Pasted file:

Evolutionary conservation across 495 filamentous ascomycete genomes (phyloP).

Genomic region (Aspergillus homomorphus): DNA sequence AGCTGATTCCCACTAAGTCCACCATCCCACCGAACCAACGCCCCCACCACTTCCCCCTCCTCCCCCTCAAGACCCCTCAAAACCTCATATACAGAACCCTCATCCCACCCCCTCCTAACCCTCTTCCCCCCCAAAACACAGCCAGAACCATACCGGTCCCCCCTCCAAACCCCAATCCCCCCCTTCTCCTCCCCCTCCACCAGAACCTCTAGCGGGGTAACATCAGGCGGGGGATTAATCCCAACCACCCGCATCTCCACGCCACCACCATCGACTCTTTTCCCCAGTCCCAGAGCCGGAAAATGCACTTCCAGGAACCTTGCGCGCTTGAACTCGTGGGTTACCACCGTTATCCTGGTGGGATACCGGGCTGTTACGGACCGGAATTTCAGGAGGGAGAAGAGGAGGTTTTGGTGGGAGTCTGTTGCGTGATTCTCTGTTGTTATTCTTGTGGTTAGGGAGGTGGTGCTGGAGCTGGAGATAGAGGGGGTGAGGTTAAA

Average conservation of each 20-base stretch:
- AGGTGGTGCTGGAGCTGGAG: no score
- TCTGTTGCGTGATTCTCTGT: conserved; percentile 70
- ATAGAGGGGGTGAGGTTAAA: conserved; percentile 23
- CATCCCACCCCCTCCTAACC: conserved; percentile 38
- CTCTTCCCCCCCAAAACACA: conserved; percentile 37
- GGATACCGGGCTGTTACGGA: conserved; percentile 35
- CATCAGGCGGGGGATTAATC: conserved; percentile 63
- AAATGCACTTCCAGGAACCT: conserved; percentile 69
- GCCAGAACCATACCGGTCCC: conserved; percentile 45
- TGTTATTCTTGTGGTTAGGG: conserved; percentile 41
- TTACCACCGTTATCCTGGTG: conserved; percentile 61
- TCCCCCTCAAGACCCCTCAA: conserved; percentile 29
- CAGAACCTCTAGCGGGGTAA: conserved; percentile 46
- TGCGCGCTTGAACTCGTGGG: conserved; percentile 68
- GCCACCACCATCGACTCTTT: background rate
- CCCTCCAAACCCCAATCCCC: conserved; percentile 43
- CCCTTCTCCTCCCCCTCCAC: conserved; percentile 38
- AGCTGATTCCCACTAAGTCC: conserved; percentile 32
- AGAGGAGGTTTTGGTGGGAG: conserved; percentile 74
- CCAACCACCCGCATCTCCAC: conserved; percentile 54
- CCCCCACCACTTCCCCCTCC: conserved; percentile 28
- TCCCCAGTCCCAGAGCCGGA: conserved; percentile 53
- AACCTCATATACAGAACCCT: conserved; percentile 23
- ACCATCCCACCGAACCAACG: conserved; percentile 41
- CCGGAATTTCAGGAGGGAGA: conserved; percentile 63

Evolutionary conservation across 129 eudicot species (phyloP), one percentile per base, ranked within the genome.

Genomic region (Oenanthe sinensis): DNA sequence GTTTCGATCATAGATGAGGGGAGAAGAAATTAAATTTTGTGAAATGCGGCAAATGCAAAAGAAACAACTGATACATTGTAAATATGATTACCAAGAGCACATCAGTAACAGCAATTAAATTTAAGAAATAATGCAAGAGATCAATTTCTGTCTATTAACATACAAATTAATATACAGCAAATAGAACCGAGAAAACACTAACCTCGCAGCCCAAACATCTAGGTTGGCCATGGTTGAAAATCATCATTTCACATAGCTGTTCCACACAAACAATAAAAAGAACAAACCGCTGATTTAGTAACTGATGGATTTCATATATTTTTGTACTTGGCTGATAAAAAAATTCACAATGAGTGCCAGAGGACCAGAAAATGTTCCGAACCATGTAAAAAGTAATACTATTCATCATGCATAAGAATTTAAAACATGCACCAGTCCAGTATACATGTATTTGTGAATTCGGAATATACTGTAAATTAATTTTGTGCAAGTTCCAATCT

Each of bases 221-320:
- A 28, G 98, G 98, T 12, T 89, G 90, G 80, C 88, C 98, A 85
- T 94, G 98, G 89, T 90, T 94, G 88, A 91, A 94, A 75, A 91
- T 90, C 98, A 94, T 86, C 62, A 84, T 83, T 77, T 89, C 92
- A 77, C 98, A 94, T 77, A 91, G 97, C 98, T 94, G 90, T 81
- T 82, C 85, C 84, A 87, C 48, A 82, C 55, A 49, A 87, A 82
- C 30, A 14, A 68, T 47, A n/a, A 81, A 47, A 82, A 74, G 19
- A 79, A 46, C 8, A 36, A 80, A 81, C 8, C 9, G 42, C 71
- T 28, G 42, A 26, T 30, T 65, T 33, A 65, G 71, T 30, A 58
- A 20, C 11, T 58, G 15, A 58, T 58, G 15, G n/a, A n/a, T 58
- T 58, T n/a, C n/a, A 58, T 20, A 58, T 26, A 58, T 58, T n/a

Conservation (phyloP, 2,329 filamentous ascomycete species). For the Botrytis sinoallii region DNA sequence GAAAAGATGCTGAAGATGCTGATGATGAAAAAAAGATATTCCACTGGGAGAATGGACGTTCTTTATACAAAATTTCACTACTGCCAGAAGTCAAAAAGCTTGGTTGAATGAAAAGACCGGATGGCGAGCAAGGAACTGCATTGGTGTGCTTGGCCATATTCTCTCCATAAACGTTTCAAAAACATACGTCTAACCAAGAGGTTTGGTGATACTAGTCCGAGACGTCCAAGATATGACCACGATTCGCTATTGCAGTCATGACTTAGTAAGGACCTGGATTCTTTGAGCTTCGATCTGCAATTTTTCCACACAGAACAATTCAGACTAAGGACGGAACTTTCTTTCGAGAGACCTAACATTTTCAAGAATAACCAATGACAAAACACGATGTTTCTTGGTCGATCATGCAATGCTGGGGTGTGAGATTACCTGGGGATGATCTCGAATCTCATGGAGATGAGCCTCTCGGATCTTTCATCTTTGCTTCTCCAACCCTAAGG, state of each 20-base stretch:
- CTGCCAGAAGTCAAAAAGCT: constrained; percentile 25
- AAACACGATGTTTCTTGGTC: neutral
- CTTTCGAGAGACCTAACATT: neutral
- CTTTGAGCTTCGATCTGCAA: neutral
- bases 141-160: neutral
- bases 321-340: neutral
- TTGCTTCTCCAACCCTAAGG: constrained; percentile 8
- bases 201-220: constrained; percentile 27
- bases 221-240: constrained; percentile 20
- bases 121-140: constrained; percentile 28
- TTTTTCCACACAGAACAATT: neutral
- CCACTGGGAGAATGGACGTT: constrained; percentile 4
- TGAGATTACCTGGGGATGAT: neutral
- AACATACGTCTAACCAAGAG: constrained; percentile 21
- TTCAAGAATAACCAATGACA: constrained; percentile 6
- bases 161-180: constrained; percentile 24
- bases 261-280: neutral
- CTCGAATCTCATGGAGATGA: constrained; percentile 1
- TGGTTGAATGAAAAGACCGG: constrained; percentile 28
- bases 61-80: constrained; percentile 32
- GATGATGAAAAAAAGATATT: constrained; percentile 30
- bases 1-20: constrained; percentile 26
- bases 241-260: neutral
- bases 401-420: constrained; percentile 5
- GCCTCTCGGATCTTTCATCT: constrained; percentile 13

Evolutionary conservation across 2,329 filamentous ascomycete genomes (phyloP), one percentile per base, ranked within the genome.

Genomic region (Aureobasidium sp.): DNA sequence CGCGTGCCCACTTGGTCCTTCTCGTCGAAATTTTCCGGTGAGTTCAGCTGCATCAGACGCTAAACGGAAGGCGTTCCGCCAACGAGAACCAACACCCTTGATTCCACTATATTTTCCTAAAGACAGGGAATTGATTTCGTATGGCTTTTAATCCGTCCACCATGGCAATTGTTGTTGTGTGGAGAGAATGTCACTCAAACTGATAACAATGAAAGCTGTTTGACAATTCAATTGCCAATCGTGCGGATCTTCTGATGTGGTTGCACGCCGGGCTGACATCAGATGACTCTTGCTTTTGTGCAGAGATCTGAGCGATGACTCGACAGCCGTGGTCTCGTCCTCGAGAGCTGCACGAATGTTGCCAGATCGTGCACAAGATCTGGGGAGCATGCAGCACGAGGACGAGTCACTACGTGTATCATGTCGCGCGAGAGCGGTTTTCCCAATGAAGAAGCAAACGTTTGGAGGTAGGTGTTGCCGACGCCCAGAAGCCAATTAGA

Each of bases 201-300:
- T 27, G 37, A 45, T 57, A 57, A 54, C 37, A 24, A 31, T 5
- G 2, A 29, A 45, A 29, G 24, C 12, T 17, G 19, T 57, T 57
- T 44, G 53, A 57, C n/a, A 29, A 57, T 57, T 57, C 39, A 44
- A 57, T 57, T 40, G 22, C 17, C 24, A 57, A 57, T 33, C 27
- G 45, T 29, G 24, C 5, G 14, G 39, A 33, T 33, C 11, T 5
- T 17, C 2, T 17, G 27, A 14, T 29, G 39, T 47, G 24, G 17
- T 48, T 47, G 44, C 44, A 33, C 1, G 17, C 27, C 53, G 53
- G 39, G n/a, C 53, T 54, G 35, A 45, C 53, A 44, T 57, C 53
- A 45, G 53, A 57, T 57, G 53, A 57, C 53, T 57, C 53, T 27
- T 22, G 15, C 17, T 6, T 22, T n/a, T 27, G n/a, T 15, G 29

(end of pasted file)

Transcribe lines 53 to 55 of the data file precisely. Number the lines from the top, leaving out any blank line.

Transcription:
- TTTTTCCACACAGAACAATT: neutral
- CCACTGGGAGAATGGACGTT: constrained; percentile 4
- TGAGATTACCTGGGGATGAT: neutral